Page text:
One new Wisconsin law concerning disabled parking goes into effect today and has many supporters, but also leaves some asking questions.
Governor Scott Walker signed Assembly Bill 824 into law by on Wednesday. As WDJT 58 News reports, the legislation allows,“local municipalities the ability to deputize any public employee to hand out tickets to those illegally parking in spots designated for the disabeled [ sic].” The authorized employee on the city, village, or town payroll can also have a car towed if the municipality’s ordinance allows. Enforcement by these designated public employees can take place at all times, not only during work hours, and in public or private parking lots.
With this new act, lawmakers aim to make it virtually impossible for drivers to illegally snag disabled parking spaces meant for those that really need them. It’s something that Benjamin Barrett, Chairperson of the Council on Physical Disabilities, couldn’t be happier about. He told the station, “You don’t know how frustrating it is to park in handicap parking or have to park off to the side and then see somebody coming running out and jumping in their car.” Still, some are wondering if allowing any public employee to issue tickets is the solution.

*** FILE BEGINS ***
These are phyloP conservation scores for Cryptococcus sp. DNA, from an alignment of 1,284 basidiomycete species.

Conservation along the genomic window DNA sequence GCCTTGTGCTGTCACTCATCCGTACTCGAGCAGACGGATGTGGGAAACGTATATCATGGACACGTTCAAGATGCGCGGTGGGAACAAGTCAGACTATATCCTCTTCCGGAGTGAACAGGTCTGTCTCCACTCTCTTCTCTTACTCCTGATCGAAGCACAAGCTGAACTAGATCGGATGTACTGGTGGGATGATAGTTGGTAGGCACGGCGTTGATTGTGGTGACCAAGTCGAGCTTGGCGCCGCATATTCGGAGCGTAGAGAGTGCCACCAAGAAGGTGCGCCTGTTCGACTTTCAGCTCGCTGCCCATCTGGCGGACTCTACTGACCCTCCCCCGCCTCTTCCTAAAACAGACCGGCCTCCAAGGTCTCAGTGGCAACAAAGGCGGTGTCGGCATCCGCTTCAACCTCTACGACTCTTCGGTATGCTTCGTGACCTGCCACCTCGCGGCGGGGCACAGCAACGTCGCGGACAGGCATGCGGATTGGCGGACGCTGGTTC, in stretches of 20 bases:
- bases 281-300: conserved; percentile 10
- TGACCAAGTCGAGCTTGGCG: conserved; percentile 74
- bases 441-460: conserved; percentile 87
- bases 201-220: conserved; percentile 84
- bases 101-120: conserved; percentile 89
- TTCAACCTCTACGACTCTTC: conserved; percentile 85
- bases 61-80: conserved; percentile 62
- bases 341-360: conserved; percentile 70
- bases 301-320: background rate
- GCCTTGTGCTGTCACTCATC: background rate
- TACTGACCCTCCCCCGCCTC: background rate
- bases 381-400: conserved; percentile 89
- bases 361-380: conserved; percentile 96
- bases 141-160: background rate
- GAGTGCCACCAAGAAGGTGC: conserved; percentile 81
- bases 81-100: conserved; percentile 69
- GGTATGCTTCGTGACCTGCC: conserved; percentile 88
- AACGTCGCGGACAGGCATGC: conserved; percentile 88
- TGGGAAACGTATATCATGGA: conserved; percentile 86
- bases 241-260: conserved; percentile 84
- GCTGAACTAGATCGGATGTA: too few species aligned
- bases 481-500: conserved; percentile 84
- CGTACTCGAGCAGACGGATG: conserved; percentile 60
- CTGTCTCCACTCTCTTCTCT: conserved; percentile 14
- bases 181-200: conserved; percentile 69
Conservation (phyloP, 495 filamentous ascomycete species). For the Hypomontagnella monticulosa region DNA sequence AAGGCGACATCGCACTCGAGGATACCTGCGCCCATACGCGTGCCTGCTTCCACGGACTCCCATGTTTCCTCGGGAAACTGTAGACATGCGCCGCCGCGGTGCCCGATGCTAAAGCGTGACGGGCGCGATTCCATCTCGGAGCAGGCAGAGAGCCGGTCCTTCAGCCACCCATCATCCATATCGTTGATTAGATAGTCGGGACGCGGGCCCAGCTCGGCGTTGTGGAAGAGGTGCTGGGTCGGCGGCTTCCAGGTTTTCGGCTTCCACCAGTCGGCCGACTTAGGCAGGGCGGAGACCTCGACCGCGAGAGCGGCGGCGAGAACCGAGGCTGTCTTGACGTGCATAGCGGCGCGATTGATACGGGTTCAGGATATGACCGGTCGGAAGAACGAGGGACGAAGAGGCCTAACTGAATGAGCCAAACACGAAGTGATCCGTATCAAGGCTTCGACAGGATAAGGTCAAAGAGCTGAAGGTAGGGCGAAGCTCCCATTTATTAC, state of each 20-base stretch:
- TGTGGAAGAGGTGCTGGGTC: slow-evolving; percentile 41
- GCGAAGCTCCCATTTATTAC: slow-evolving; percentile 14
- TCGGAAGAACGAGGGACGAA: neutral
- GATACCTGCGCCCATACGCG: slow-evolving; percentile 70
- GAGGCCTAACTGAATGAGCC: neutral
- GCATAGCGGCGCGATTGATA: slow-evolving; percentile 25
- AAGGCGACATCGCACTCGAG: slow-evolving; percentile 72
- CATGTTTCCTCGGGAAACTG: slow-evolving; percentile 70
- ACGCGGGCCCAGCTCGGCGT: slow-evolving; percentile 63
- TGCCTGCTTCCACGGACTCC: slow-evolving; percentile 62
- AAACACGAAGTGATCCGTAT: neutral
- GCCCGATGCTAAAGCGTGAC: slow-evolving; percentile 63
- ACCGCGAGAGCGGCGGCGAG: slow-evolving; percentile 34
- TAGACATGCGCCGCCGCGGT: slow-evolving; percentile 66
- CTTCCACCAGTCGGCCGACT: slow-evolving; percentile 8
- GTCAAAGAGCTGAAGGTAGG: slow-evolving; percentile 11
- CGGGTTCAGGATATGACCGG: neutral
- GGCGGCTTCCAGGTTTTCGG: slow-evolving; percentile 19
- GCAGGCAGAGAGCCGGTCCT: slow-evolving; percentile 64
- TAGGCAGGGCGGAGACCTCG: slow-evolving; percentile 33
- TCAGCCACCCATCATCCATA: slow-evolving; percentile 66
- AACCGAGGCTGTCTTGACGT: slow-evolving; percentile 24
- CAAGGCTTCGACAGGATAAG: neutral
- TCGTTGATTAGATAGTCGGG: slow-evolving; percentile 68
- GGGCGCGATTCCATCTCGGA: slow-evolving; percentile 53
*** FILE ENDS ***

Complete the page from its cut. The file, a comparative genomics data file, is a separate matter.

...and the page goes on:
Larger cities in the state, like Milwaukee, have designated parking enforcement divisions to ticket violators. But in small towns, police carry that responsibility in addition to their other duties. Legislators hope that it will help those areas with fewer resources by giving them the ability to spread out that ticketing task. Barrett says, “That’s going to make a difference state wide. Number one, it frees up our police to do their job.”
Another bill signed by Governor Walker increases fines for illegally parking in handicapped spaces. The minimum penalty goes from $50 to $150.
- Politics & Government
- Crime & Justice
- Governor Scott Walker
- public employee